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I am trying to create a state machine in vhdl for UA(R)T (Only the sending portion).

I am having an issue with the flow of the program. I know the buad rate portion does not work at the moment. I am trying to get it working with just a clock at the moment, and then will implement the baud rate divider.

When I run it through my test bench (nothing complicated, just assign a couple of initial values reset = 1 for x time, din = z, baud = y, etc), nothing happens. My output txd stays at the initial '1' value that is set in the reset stage and if I set it to '0' it will stay like that for the cycles.

My issue that I had when designing the state machine is the it has two values that it will transition on BUT not in ever state.

Basically, what it is supposed to do is: reset: txd = 1, count = 1, busy = 0, we = 0 idle: when busy = 1 set shift = init values wait: transition on next clock signal trans: if count < 9, txd = shift(0), and shift shift if count = 9, busy = 0, count = 0 and back to idle

I think my issue is somehow related to the busy signal not being properly set.

-- Universal Asynch Receiver Transmitter
---------------------
library ieee;
use ieee.std_logic_1164.all;

entity eds_uart is
   generic (width : positive := 16);
   port ( clk,reset: in std_logic ;
     din_wen: buffer std_logic; -- state machine sets value thus buffer needed
     brd : in std_logic_vector(23 downto 0); -- buad rate dividor
     din : in std_logic_vector(7 downto 0); -- input value
     txd: out std_logic; -- sent data bit
     tx_busy : buffer std_logic -- sent data bit active
     );
end entity eds_uart;

architecture behaviour of eds_uart is
    type state_type is (idle_s, wait_s, transmit_s);  -- three possible states of uat
    signal current_s: state_type; 
    signal tick: std_logic; -- baud rate clock
    signal count: integer := 0; -- count number of characters sent
    signal shift: std_logic_vector(9 downto 0); -- intermediate vector to be shifted

begin
   -- assign tick value based on baud rate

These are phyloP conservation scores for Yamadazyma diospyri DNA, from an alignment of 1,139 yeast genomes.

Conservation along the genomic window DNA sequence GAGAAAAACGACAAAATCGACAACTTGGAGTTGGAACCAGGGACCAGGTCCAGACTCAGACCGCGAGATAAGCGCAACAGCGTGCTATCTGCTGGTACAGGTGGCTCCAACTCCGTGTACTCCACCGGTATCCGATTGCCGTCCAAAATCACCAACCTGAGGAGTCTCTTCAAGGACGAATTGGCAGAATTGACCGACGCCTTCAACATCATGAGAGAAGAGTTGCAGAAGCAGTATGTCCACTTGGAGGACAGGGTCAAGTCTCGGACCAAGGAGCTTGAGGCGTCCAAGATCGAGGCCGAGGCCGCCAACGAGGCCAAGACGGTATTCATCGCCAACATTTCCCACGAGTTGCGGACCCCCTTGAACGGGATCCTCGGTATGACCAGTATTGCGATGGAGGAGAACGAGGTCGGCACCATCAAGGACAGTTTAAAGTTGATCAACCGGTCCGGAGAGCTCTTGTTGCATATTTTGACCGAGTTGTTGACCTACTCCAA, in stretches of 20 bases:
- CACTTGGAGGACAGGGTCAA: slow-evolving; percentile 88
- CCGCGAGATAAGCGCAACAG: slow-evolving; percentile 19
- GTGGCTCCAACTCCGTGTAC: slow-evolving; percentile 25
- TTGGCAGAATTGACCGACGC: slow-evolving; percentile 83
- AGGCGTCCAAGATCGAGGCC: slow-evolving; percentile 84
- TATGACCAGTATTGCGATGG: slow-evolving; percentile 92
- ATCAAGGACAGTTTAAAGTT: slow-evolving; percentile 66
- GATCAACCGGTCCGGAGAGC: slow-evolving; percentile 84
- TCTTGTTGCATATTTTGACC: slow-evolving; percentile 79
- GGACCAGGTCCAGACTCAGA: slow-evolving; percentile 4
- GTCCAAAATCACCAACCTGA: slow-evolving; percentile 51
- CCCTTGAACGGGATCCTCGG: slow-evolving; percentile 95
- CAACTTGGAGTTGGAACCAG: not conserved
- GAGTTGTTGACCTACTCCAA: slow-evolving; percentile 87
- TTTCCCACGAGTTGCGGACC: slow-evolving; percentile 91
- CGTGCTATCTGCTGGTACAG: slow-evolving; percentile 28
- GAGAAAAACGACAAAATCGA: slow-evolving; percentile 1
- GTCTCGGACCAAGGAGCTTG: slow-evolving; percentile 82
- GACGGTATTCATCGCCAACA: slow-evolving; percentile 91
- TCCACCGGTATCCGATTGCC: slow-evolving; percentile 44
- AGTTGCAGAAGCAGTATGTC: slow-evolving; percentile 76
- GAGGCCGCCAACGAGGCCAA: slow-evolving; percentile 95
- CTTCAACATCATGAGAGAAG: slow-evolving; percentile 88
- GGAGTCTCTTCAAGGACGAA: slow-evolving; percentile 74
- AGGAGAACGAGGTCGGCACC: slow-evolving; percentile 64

-- need to implement divisor
   process(clk, brd) begin
      tick <= clk;
   end process; 

   process(tick, reset, din) begin 
       if (reset = '1') then
           current_s <= idle_s; -- default state
           count <= 0; -- reset character counter
           txd <= '1'; 
           tx_busy <= '0'; 
           din_wen <= '0'; -- able to start sending
       elsif (current_s = idle_s and din_wen = '1') then -- transition when write enable is high
           current_s <= wait_s; -- transition
           tx_busy <= '1';  
           shift <= '1' & din & '0'; -- init shift value
       elsif (current_s = wait_s and rising_edge(tick)) then -- transition on clock signal
            current_s <= transmit_s;
       elsif (current_s = transmit_s and rising_edge(tick)) then -- test transition on clock signal
            if (count < 9) then
                txd <= shift(0); -- output value
                shift <= '0' & shift(9 downto 1); -- shift to next value
                count <= count + 1; -- increment counter
                current_s <= transmit_s; -- dont change state
            elsif (count = 9) then 
                txd <= shift(0); -- send last element
                count <= 0;
                tx_busy <= '0'; -- reset busy signal
                current_s <= idle_s; -- start process again
           end if;
       end if;
   end process;
end architecture behaviour ;
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You don't appear to set din_wen to '1' anywhere. –  fru1tbat Jul 9 '14 at 15:46

1 Answer 1

up vote 0 down vote accepted

The comments:

-- state machine sets value thus buffer needed

and

-- transition when write enable is high

suggest that you may be expecting to have an additional external driver for din_wen. If that is the case the buffer mode is not doing you any good as it only exposes the value of the internal driver of din_wen which is only ever driving '0'. Post VHDL-2002, buffer is effectively a fancy, readable version of out without the limitations from earlier standards. It does not implement an input port. More significantly, it does not let you see the external resolved value if you have additional signal driver(s) outside this entity.

It isn't clear why you even need to drive din_wen internally since it is intended to be a control input that causes the transition into the wait_s state. Consider changing it to an in port mode and removing the reset assignment.

Style note: You are courting danger with the mixture of synchronous and asynchronous logic described here. You should stick to the pattern of having a single call to rising_edge() in a top level if block that wraps all of your synchronous logic.

share|improve this answer
    
Exactly the issue. Thanks. And switched the clock usage. –  user3120471 Jul 11 '14 at 14:07

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